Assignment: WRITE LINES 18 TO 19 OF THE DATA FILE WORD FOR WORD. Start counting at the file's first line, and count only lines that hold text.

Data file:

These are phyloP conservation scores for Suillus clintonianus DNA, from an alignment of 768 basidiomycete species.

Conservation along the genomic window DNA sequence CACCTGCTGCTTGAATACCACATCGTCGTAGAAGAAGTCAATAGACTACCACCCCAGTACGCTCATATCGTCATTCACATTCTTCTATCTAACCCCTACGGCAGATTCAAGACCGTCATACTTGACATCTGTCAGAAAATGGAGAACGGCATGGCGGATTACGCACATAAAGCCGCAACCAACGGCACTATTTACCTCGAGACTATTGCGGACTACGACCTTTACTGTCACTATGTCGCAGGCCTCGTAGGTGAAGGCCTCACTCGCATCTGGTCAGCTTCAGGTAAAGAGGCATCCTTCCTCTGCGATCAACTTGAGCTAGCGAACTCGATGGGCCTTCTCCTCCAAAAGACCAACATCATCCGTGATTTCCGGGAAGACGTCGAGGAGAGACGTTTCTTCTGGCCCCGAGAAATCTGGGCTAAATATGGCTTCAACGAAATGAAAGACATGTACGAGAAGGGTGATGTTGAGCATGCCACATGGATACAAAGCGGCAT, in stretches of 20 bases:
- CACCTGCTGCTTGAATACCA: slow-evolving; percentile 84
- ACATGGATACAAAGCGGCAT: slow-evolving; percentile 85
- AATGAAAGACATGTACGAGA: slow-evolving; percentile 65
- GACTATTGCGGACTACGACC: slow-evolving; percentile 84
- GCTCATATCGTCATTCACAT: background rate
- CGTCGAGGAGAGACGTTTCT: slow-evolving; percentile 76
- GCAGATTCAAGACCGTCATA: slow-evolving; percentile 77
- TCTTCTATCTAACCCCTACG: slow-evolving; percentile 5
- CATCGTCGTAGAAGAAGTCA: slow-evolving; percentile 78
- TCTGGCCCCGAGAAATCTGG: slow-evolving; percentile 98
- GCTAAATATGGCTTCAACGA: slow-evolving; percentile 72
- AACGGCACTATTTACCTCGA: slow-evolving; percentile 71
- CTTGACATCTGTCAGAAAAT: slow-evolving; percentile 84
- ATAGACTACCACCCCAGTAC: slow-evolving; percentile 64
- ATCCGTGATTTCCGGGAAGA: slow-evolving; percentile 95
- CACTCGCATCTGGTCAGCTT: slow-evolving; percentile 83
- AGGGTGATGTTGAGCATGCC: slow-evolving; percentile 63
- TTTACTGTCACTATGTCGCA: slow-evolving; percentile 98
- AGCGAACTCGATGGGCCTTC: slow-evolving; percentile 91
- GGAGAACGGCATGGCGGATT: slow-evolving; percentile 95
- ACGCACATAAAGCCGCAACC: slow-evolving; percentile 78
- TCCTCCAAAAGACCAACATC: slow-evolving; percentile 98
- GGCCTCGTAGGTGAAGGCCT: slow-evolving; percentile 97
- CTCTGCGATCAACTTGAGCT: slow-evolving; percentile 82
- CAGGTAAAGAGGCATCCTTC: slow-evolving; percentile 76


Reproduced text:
- CACTCGCATCTGGTCAGCTT: slow-evolving; percentile 83
- AGGGTGATGTTGAGCATGCC: slow-evolving; percentile 63